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Thread: Selling publishing rights?

  1. #1

    Selling publishing rights?

    I've been contacted a few times by companies who wish to use some images I've done as cover art for their products.
    The problem is, I have no idea how much one can charge for this.
    For example, if some hardware company wish to use my image on one of their products?
    It's not the full rights to the image they want, just the publishing rights if I understand correctly.

    Are there any general guidelines on how much to charge for these kind of things?
    Grumpy game artist
    My Gallery

  2. #2
    I have never done this before but if you go to http://creative.gettyimages.com/source/home/home.aspx

    and look around on their site, and see how much people charge for those photos it might give you an idea, I think you will be shocked to know that you could probably get $1,000 or more depending on the lenght they want to use it for. are you good at sales? The company is always going to try and talk you down, so it is better to start above what you would want for it. Show them how much it costs if they were to take an image off of here. and charge them a little less than this site would.

    I am not sure if you saw those comericals for that "annoying thing"
    some cell phone company paid this guy who made it for his images and sounds and I even think movie. i have no clue how much they paid him but i bet he will be seeing $$ coming in for a few yrs. his website is is www.turboforce3d.com

    If you deside to do this I would recomend setting the company up on some type of yearly fee. or per advertisment cost.

    I really hope this helped. Please let me know if it did
    -Jonn

  3. #3
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    I come from a publishing background (former magazine art director), and the typical arrangement for providing art is a flat fee for one-time use, with the fee paid usually dependant on whether it will be run inside or on the cover (more for a cover shot), and by the circulation and life-cycle of the catalog/magazine/whatever. Expect to get more for a catalog cover or major magazine (for example, we used to pay $1,000/cover, $250-500/inside; some magazines pay more, many pay less) than for a literary magazine, which often only pays in contributor copies. Usually magazines have a fixed budget and aren't terribly negotiable on price, although there's nothing to prevent you from trying to negotiate, because if they want the image badly enough you may succeed. You can often get a higher fee for a catalog cover, and these companies also tend to be more willing to negotiate price.

    The artist retains the copyright and the right to resell the image unless you negotiate a higher rate for exclusive publishing rights (NEVER transfer your copyright), which is rarely requested. They may ask for exclusive publishing rights for a given period of time, or only want the image if they can have first use, which is standard, understandable, and shouldn't ruffle the artist's feathers.

    If the company/publisher wants to reuse the image in/on future products, they pay additional per-use fees. Generally, it's best to clarify all this upfront.

  4. #4

    Not Cover art

    I think the term "cover art" might be missleading here. I think what you mean is if it is a piece of hardware they want box art or package art. Correct? Something that tells you what is inside or perhaps even a part of the logo. Right?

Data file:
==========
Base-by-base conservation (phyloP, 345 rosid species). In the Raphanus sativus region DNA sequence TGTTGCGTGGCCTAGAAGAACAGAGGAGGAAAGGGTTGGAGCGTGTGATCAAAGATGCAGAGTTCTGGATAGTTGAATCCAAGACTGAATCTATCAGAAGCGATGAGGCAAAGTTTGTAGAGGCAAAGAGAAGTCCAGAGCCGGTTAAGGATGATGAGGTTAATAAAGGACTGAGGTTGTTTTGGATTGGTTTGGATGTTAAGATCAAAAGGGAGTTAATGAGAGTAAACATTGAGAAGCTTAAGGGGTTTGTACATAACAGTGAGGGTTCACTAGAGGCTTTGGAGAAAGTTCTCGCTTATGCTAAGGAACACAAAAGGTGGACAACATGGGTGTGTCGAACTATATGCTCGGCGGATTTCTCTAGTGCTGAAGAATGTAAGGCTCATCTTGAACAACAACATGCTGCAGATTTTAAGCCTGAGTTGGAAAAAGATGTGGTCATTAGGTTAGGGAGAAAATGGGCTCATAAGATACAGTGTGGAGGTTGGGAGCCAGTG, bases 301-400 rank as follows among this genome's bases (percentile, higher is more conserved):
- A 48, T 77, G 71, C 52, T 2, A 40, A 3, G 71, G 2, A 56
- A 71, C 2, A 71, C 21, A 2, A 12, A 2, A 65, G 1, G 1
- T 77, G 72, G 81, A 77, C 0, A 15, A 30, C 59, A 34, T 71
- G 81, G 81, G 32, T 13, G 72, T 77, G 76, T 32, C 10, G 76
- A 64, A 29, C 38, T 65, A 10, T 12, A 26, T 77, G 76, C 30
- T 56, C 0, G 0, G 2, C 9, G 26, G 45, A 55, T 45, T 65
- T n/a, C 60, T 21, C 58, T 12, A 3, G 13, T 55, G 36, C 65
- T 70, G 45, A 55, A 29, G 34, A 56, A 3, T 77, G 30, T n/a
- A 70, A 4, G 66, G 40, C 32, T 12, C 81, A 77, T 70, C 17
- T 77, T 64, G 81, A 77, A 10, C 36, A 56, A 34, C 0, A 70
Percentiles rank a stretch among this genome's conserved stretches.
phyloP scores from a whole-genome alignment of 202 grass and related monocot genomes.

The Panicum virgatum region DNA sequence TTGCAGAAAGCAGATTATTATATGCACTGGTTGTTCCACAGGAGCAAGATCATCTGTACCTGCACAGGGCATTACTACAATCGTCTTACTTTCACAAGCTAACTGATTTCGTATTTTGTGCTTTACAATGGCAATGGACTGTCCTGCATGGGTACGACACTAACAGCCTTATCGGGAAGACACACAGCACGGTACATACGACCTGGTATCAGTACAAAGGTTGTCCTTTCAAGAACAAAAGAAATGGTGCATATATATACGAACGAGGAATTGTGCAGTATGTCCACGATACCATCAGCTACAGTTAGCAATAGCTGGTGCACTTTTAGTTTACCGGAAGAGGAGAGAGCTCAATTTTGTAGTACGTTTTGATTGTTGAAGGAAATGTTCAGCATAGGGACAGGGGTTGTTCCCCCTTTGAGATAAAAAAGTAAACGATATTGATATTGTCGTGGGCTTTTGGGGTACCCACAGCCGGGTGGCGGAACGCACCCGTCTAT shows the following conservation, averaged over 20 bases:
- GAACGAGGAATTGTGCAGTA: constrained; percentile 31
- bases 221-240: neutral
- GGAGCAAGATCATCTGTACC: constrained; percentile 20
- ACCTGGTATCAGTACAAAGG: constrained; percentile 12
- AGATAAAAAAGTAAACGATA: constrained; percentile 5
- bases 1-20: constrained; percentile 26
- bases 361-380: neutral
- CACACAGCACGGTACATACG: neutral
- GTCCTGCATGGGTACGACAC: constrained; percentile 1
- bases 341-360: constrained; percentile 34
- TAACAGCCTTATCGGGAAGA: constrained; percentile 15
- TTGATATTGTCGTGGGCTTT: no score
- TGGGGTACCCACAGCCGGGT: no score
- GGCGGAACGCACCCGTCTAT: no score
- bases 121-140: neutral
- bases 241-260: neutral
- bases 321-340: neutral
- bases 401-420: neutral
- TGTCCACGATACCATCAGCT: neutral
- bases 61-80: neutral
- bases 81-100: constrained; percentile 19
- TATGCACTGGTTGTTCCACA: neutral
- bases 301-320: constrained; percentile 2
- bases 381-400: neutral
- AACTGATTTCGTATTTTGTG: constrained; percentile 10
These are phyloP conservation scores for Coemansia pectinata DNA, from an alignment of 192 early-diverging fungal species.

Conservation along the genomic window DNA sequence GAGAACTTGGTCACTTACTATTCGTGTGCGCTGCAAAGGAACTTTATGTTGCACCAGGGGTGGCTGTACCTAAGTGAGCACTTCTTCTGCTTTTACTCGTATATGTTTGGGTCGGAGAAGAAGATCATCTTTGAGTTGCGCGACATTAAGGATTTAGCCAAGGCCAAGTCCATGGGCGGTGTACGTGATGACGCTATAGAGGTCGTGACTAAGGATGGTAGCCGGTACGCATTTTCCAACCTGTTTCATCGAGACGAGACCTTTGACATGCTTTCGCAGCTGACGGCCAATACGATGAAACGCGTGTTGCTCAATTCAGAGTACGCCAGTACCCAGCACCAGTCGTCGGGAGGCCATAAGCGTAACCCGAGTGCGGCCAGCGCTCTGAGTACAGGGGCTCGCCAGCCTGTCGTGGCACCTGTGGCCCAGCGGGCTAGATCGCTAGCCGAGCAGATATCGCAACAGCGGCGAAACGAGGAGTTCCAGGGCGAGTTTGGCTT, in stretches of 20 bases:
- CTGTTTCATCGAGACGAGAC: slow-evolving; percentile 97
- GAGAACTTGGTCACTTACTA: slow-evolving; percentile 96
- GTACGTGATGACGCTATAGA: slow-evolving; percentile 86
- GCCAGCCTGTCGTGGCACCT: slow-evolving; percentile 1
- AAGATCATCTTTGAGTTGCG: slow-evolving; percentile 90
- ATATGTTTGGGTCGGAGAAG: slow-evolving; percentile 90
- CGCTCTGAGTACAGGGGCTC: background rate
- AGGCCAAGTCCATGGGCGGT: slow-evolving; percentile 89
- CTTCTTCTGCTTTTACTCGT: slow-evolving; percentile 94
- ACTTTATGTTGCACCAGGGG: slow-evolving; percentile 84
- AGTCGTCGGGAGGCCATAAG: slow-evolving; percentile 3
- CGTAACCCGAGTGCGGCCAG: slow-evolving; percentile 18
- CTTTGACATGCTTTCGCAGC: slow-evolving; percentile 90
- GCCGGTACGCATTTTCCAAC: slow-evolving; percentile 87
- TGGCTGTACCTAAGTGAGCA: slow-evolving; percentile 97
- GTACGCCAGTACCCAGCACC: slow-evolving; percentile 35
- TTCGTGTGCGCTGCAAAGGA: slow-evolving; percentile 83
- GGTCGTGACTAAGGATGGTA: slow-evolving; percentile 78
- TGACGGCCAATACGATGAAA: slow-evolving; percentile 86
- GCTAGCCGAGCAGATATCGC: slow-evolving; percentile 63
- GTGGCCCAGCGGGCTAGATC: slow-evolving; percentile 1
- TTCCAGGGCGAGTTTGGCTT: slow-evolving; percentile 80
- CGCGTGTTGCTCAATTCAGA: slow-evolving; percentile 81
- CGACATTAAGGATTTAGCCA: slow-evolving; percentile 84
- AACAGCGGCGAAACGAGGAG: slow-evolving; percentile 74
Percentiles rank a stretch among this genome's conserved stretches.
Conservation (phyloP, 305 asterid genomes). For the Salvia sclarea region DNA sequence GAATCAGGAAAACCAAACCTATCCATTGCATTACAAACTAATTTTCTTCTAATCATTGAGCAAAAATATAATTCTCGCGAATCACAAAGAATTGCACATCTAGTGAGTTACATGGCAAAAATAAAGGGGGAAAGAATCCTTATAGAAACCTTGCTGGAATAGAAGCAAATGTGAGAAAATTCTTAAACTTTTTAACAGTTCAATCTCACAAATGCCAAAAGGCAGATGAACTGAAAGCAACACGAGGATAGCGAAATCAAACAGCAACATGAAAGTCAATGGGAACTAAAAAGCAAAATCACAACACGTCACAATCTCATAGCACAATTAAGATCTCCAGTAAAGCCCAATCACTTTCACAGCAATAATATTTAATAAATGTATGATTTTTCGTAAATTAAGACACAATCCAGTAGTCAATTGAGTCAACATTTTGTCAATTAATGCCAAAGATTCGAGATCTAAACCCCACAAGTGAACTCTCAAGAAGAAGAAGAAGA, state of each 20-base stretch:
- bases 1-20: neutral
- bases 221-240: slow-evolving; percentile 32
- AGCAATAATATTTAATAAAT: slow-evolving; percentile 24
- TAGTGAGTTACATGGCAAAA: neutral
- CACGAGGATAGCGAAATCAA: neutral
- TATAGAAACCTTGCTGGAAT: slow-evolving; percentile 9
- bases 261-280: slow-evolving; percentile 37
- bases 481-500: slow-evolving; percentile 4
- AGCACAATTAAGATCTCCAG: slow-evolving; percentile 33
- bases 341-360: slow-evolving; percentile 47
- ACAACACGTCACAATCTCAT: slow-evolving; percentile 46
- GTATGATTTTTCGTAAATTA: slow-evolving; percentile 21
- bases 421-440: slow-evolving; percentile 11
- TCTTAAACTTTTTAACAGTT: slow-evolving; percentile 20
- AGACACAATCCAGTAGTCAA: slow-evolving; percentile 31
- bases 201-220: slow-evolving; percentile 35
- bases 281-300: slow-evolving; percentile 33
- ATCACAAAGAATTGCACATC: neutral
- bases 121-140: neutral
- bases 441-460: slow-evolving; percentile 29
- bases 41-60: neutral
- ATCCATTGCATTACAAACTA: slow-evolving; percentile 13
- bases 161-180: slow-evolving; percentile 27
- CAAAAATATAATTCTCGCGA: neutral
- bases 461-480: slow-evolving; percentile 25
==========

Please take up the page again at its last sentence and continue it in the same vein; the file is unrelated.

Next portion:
It's funny I just happened to run into some people who design this kind of stuff and they sometimes use out-of-house artists for some clients. They design a lot of wine bottles and package art for various products. In the case of art that is going to be on the packaging, I found out that the art is exlusive one time fee and they don't want it seen elsewhere. Get it? especially if it is part of the Logo. An example would be a wine bottle with the name of the winery and a painting of a vinyard. The artist is contracted to make that painting and ALL rights are signed over.

    It's quite different than licencing art that you have already created, for say a magazine cover or for a calendar or a mug, plate any other use that is not exclusive. Get it? Art can be licenced for various markets including gift cards etc. All only exlusive to that market. But in this case the art is to be considered the part of the product recognition which is a whol other ball of wax.

    As far as price, they told me it varies from job to job depending on the budget. Anything from say, $200 to $1,000.

    If this is the kind of thing you mean when you say hardware company I assume you mean it's for the packaging in which case it's say goodby to the rights in most cases. (Unless they don't want itthat way but that is probably not the case)

    For all other cases it is of course foolish to hand over the rights. There is a big difference between publishing rights and work for comercial use which usually comes under the work for hire clause of the copyright law I expect but there may be legal categories I am not aware of.

    If this is not what you are talkiong about, clue me in.

    Mdust

  5. #5
    Thanks for all the input.
    They dont want the full rights, and it's a piece of art I've already created, and if I understand it correctly they just want to use it as decoration on the box, sort of.
    I'm giving them a number that seems fair enough for me, and give them the rights to use the image on one product alone, and only on the box.
    If they want to use it on more than one product, or in some other way besides the box, I said it will be an extra charge.
    Grumpy game artist
    My Gallery

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